In this issue
The Larry H. Miller Group of Companies was founded with a single Toyota dealership Larry and his wife, Gail, bought in 1979. Today, the group consists of 80 companies with about 10,000 employees, generating revenues of more than $5 billion.
The family enterprise encompasses a fleet of dealerships, a car financing firm, movieplexes and a number of sports businesses, including an NBA team and the arena in which it plays.
Five years after her entrepreneur husband died in 2000, Michele Rollins decided her children needed to be brought in on the family’s financial arrangements.
The late John W. Rollins Sr. had built an empire of companies involved in trucking, environmental services and pest control. He also owned racetracks and hospitality complexes.
“The kids needed to know more,” explains Rollins, the chairman of Rollins Jamaica Ltd., the holding company for the island nation’s Rose Hall Developments Ltd.
Many of us are aware that more than half of U.S. GDP comes from family-controlled businesses. Yeah, we family business owners are kind of a big deal. We also provide millions of jobs, help give meaning to our family members’ lives, pride ourselves on strong cultures and impact our communities. These things we have in common.
NextGens who join their family business often make a number of changes to modernize the company, such as upgrading the technology and increasing the company’s presence on social media. It’s only natural for the younger generation to make these kinds of innovations; they are generally the family members who are most up to date in these areas.
Some NextGens go a step further: They start a new, related company that will appeal to a younger crowd or another new market segment. One such entrepreneur is 32-year-old Alyza Bohbot.
Imagine your daughter coming home from fourth grade one day and, with a defeated look, handing you her midterm report card. She showed such promise in kindergarten. But for the second quarter in a row, she’s received Cs, B-minuses, and even some Ds and Fs.
Her teacher has added a sobering comment for you: “I don’t see things improving anytime soon.”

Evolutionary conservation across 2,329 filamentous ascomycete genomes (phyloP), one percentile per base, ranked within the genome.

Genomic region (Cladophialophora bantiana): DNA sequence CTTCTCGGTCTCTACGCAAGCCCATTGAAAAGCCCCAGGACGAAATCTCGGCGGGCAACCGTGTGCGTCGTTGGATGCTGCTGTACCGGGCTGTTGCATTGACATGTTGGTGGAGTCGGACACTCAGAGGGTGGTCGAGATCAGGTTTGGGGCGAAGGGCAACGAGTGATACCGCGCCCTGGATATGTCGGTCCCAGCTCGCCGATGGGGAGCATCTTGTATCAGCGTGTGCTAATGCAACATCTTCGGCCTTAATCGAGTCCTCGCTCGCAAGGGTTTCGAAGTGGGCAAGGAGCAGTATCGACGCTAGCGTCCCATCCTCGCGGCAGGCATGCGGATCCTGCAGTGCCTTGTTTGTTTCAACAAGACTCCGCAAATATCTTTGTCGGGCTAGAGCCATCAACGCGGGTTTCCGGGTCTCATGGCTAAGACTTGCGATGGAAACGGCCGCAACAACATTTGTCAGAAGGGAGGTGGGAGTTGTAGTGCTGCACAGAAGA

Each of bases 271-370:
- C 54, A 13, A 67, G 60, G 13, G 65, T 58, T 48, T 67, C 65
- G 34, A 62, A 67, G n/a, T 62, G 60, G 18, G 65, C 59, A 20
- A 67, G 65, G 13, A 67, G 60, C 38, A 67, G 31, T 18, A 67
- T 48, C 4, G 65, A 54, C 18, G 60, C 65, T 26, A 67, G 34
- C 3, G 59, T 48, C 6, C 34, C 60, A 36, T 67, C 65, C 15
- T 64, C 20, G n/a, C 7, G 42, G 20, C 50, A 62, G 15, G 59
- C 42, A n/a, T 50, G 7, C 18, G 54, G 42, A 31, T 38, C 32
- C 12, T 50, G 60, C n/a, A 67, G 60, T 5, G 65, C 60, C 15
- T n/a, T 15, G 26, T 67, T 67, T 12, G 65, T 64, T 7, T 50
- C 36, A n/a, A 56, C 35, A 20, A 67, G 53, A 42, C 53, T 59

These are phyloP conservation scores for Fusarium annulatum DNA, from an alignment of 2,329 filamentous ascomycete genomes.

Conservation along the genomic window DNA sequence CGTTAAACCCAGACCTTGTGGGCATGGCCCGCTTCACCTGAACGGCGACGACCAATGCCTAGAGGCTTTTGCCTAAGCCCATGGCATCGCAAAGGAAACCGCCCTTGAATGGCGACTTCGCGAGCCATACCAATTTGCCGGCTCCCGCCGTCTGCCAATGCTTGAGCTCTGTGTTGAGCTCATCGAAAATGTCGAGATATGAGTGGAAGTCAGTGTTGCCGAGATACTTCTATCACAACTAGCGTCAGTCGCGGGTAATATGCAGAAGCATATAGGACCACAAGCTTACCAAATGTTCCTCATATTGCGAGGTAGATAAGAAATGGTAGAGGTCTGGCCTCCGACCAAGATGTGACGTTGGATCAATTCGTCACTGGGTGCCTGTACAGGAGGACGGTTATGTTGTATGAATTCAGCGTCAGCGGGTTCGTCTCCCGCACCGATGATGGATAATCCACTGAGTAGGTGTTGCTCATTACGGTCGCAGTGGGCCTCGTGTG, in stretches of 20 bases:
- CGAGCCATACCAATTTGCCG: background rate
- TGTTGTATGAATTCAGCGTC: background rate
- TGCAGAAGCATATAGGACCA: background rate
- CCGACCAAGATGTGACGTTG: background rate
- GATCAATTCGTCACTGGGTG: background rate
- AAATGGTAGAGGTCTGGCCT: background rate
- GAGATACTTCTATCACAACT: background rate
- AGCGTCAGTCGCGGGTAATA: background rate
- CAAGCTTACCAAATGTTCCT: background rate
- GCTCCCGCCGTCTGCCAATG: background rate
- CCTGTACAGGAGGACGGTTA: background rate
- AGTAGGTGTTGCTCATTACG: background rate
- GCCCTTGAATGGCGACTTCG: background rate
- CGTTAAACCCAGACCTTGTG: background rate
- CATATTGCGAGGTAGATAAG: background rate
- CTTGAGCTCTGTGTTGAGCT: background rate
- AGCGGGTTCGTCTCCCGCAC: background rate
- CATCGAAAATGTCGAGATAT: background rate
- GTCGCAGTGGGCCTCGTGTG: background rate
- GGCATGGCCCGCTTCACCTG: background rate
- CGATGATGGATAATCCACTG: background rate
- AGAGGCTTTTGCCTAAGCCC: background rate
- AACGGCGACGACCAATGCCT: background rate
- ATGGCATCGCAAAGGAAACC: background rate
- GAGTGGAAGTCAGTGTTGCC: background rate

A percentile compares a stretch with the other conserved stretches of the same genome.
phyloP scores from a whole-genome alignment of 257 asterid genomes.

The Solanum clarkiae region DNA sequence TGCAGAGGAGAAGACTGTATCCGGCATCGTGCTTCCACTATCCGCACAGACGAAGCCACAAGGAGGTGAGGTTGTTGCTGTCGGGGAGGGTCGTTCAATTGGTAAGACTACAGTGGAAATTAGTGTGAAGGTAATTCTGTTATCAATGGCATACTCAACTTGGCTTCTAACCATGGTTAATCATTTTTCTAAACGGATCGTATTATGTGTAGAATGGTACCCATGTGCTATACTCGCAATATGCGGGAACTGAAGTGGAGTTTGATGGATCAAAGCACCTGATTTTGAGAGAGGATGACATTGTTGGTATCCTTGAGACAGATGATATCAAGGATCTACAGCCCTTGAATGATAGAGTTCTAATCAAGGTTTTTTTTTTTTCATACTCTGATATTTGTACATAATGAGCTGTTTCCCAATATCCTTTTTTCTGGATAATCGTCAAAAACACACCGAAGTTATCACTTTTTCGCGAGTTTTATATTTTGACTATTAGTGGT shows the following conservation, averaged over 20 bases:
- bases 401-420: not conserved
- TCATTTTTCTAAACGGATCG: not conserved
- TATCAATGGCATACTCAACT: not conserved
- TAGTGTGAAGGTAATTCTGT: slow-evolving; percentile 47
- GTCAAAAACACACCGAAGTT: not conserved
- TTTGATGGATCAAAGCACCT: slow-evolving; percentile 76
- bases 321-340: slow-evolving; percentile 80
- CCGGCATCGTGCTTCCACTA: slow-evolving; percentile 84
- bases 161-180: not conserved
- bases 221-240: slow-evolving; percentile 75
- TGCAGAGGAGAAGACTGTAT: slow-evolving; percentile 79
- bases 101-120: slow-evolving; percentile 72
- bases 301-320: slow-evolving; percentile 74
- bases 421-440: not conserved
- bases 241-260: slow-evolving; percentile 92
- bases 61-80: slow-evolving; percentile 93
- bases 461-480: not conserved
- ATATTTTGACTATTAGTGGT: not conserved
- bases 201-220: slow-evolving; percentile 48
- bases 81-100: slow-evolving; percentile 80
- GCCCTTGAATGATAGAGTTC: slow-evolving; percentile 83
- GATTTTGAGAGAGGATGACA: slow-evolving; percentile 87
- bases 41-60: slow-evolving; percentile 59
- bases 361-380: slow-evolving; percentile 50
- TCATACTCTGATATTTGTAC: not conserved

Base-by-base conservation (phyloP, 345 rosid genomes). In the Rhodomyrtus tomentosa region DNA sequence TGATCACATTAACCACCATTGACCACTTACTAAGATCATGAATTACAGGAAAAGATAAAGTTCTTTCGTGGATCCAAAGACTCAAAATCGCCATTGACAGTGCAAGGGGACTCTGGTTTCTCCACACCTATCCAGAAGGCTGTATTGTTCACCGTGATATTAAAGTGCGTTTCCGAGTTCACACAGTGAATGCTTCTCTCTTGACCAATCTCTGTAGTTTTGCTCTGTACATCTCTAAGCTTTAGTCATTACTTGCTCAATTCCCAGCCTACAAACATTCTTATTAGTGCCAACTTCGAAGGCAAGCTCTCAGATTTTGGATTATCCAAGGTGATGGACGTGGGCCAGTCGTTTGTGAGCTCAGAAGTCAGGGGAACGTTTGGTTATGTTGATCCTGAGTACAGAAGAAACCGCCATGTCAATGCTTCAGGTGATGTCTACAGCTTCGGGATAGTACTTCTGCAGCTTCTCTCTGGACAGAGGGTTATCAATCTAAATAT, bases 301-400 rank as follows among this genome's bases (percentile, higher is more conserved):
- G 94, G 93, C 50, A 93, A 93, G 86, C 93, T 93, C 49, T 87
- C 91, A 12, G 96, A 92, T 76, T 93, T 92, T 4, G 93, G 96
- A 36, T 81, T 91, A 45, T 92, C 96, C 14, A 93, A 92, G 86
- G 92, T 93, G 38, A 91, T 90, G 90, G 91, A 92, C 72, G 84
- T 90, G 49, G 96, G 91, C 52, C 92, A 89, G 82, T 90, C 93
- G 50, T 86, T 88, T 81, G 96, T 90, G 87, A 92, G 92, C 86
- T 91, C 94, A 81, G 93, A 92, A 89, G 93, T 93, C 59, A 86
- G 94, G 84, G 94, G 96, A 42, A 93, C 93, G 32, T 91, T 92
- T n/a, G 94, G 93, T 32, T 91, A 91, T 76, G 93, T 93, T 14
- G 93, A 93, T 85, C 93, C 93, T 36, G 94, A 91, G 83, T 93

It’s been a mostly good decade with this kid, but enough is enough. You decide it’s time to disown her. You tell her she needs to find some other family to live with.
The late Larry H. Miller, founder of the Larry H. Miller Group of Companies, was not a good student. Though he was intelligent, he was often thrown out of class and school. He barely graduated high school.
When Gail and Larry Miller bought into the NBA’s Utah Jazz, they had been to just a few games, and that was only by invitation from people who hoped the couple would invest in the team.
The Jazz moved from New Orleans to Utah in 1979, the same year the Millers bought their first car dealership, launching the business that is now a family of 80 companies.
During the 2009 recession, an article in the New York Times highlighted one of the great glories of the family business: its resilience. The author explored how family businesses may have unique potential to survive — even prosper — during hard times such as the recession thanks to several factors, including the fortifying power of shared history and accumulated knowledge. Of the reasons noted in the article, the most frequently mentioned was the strength of the family as a resource, their shared family ethic pulling together to carry the business forward.
These days, growth is at the top of every business leader’s to-do list. For family business owners, growth carries an even higher priority because of families’ focus on future generations and the legacy they leave behind. In recent decades, acquisitions have been a popular driver of family companies’ strategy. As competition for targets across markets has tightened and prices have increased, however, expanding by acquisition alone has become less viable as a strategy.